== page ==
Background Regular vegetable-fruit consumption maintains cardiovascular (CV) health in the general population, but their effects are not explained by ‘antioxidation’. Based on the ‘Bradford-Hill guidelines’ there is stronger evidence for the CV effects of vegetables than for fruits. Vegetables account for ∼70% of nitrate intake and the recently identified ‘enterosalivary circulation’ permits the utilisation of dietary nitrate to maintain endothelial function. Rheumatoid arthritis (RA) is a chronic inflammatory condition with similar pathophysiological features to atherosclerosis. Individuals with RA have increased arterial dysfunction and are at increased risk of CV death. Our aim was to quantify the relationship between daily vegetable-fruit consumption and arterial dysfunction in this high risk group.
Methods We assessed a consecutive series of individuals with RA (more than 6 months duration) aged 40–65 years without overt CVD attending rheumatology clinics into a cross-sectional study. Standardised assessment included supine brachial blood pressure (Omron HEM-757), non-invasive SphygmoCor pulse wave analysis (PWA) using radial applanation tonometry (a higher augmentation index, AIX%, indicates arterial dysfunction), fasting blood sample, patient questionnaire (including vegetable-fruit consumption derived from the National Health Interview Survey (NHIS) Multifactor Screener) and medical record review. Assessments took place after participants had fasted overnight and abstained from smoking, alcohol and caffeine. Multivariate analysis was used to adjust for age, sex, cholesterol, mean arterial blood pressure, smoking habit, alcohol consumption, physical activity, cumulative inflammatory burden, rheumatoid nodules, disability and university education.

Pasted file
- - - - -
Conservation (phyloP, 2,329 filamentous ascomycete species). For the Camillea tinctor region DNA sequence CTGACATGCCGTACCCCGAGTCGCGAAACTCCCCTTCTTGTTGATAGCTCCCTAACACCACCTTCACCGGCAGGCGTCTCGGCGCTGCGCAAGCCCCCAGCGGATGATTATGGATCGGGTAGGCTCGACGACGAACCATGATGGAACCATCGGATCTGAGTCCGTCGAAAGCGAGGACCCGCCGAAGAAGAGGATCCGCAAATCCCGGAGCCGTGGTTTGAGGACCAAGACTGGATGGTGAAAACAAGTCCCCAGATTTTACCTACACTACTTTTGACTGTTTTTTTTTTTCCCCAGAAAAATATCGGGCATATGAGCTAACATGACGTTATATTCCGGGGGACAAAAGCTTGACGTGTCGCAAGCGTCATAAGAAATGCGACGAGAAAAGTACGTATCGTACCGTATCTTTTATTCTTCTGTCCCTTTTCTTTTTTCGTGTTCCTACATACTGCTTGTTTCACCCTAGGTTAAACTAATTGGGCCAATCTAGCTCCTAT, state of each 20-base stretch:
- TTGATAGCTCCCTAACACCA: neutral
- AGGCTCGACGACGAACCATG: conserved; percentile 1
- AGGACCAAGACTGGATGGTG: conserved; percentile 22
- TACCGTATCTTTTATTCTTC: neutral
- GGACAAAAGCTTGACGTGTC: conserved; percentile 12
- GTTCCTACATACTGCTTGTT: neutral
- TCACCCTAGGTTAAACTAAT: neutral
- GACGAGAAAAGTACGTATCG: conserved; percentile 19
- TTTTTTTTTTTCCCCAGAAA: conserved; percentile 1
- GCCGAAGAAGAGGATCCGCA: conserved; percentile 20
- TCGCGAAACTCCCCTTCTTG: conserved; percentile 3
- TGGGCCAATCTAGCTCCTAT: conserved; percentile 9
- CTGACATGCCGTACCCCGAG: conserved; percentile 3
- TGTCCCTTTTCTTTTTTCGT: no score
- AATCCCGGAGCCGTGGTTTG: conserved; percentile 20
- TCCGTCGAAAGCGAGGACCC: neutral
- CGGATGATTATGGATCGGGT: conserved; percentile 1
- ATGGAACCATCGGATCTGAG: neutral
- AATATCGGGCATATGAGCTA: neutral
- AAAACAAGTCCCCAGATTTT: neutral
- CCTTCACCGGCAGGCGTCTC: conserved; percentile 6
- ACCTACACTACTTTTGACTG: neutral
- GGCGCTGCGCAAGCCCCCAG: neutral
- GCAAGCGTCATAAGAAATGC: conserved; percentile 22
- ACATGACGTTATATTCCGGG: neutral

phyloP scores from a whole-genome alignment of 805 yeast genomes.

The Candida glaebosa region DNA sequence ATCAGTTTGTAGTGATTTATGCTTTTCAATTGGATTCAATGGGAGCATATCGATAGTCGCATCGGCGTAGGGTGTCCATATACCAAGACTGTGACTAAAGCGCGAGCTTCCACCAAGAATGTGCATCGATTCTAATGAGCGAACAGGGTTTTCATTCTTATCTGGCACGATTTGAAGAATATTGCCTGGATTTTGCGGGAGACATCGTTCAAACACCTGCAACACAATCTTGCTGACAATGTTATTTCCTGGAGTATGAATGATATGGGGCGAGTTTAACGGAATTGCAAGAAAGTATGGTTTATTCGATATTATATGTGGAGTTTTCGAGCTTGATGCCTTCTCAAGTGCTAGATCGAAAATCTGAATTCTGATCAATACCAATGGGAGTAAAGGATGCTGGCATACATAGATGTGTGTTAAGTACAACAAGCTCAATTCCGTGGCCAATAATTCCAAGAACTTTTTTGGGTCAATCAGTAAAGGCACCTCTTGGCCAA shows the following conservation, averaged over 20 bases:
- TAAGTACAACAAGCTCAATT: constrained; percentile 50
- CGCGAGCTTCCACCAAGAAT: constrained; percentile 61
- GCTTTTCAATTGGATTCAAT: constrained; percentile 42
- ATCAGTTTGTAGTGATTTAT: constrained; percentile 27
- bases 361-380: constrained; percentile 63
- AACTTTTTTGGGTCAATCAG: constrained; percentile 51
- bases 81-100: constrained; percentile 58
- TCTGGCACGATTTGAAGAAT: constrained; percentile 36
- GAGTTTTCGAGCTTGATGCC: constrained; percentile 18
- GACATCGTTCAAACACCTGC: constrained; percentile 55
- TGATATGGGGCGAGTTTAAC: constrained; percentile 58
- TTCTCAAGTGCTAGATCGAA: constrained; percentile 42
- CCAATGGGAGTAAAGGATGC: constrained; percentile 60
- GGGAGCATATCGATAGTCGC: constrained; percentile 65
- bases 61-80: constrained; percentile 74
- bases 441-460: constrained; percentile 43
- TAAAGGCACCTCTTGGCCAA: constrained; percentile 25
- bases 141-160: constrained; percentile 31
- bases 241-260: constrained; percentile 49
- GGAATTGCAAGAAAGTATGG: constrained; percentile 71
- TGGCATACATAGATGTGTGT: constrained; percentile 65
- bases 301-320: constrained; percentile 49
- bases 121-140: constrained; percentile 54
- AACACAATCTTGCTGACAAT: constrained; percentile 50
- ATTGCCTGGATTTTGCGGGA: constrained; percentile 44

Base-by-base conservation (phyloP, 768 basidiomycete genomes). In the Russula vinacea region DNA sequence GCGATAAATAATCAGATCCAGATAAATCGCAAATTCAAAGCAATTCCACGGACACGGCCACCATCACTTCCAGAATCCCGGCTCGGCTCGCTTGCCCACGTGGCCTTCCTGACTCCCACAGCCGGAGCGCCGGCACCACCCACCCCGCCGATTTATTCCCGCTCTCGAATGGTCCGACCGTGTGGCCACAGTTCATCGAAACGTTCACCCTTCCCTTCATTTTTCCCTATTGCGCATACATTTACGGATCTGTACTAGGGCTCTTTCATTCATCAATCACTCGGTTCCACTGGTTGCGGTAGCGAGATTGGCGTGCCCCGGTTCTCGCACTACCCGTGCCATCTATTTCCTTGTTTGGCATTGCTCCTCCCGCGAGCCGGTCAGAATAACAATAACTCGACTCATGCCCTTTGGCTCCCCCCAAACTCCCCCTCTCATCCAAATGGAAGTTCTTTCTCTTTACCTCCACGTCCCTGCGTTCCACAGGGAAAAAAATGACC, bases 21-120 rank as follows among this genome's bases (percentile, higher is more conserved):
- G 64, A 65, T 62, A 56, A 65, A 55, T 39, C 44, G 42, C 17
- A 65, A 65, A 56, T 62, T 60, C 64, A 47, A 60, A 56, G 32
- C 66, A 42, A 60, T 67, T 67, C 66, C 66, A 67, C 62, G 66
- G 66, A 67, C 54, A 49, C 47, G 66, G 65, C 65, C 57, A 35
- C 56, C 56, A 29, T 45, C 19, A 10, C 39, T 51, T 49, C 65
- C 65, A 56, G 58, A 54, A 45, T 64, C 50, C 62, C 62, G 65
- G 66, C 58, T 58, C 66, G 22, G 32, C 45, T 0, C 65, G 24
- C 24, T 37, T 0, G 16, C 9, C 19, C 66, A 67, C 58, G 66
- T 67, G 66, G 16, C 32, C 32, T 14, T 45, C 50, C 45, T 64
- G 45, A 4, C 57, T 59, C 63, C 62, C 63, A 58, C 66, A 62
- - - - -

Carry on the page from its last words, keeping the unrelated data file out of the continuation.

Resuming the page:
Results We recruited 114 RA patients: 81% female, mean age 54 years, median arthritis duration 10 years, mean AIX% 31.5 (SD 7.7). Vegetables were consumed less frequently than fruits. Daily vegetable and fruit consumption were significantly correlated (Spearman's r 0.54, p<<0.0001). On unadjusted analysis daily vegetable and fruit consumption was associated with a lower AIX% (-3.2; 95% CI −6.4 to −0.1, p=0.05). On adjusted analysis AIX% was lower with daily vegetable consumption (−4.2; 95% CI −7.9 to −0.5; p=0.003), but not with daily fruit consumption (−0.02; 95% CI −3.9 to 3.8; p=0.99). A biological gradient (increasing arterial dysfunction with decreasing vegetable intake) was not apparent.
Conclusions In people with RA, who are at high risk of arterial dysfunction and CV death, the daily consumption of vegetables (but not fruits) is associated with more favourable arterial function independently of other important CV risk factors. These findings are consistent with the ‘enterosalivary circulation’ of nitrate having an influence on arterial function. Dietary nitrate intake may be important in maintaining CV health in people at high risk of CV-disease.
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